Studying delay differential equations is motivated by the fact that the evolution of systems in physics, chemistry, the life sciences, engineering, and economics, may, and often does, depend not only on the present state of the system but also on earlier states. Examples arise from the 2-body problem of electrodynamics (which is barely understood), in laser physics, materials with thermal memory, biochemical reactions, population growth, physiological regulatory systems, and business cycles, among many others. Delays may also appear when one wants to control a system by applying an external force which takes into account the history of the solution. Also mathematical problems in geometry and probability yield delay differential equations.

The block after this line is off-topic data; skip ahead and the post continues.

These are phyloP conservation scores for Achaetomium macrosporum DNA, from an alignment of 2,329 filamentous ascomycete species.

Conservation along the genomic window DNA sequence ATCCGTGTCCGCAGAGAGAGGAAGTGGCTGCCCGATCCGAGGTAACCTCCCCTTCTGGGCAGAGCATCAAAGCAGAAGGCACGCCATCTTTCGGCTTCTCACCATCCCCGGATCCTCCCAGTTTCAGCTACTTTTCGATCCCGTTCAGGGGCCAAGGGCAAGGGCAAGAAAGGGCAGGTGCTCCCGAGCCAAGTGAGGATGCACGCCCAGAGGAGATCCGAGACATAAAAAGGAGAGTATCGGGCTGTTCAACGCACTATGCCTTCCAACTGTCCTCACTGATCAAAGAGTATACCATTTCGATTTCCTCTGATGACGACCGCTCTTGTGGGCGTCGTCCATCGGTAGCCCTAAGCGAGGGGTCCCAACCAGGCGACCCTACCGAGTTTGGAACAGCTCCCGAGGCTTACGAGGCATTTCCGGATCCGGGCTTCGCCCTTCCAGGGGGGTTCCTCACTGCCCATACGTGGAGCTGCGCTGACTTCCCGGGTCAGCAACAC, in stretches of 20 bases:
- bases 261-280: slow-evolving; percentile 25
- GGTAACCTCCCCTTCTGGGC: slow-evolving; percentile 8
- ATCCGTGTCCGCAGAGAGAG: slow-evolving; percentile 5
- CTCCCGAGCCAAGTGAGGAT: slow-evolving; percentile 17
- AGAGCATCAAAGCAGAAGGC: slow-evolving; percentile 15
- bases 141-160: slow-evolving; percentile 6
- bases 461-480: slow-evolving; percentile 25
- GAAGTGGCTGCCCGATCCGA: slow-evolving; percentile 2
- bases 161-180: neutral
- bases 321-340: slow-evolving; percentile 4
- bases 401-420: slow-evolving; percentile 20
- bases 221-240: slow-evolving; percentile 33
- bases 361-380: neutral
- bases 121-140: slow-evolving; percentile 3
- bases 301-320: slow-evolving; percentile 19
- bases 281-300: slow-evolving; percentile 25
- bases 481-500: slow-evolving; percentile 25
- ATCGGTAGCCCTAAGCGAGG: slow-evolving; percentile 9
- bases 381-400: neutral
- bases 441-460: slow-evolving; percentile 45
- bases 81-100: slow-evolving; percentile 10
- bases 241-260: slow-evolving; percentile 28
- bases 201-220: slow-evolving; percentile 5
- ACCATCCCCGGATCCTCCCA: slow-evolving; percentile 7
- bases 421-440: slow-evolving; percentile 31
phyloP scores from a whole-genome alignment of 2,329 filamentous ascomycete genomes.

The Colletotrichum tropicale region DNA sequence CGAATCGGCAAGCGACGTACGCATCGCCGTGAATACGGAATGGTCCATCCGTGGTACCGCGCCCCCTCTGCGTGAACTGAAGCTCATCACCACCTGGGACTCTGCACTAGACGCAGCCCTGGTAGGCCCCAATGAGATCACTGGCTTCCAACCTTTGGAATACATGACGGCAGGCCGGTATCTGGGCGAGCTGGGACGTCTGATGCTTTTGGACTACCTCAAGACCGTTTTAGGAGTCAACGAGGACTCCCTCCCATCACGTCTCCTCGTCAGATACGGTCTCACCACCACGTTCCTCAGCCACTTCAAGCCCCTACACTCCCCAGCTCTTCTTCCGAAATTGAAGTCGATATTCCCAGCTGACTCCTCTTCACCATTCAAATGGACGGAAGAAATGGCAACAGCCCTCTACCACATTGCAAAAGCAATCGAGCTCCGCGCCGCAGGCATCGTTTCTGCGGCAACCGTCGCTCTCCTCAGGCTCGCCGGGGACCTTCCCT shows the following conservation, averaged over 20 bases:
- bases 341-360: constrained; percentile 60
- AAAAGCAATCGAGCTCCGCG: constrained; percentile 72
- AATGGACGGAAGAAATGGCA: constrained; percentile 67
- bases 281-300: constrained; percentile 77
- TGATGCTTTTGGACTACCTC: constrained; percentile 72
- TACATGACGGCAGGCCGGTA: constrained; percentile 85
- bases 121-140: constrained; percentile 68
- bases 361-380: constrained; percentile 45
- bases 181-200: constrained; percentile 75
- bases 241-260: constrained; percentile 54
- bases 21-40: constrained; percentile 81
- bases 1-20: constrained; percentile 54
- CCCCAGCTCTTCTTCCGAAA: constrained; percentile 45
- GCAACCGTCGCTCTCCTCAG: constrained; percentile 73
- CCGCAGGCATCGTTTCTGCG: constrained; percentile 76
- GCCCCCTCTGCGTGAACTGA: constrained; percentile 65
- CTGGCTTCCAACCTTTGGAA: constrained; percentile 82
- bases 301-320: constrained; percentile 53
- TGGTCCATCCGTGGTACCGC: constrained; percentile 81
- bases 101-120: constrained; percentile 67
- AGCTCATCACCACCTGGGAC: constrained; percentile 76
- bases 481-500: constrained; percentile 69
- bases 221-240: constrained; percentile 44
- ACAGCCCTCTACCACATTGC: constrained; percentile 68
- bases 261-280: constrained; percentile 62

In modeling real world phenomena another important aspect is uncertainty. It is often useful to take into account some randomness or environmental noise. This Special Issue addresses both aspects of dynamical systems, namely, hereditary characteristics and stochasticity. We have selected a dozen of papers which illustrate some lines of recent research.
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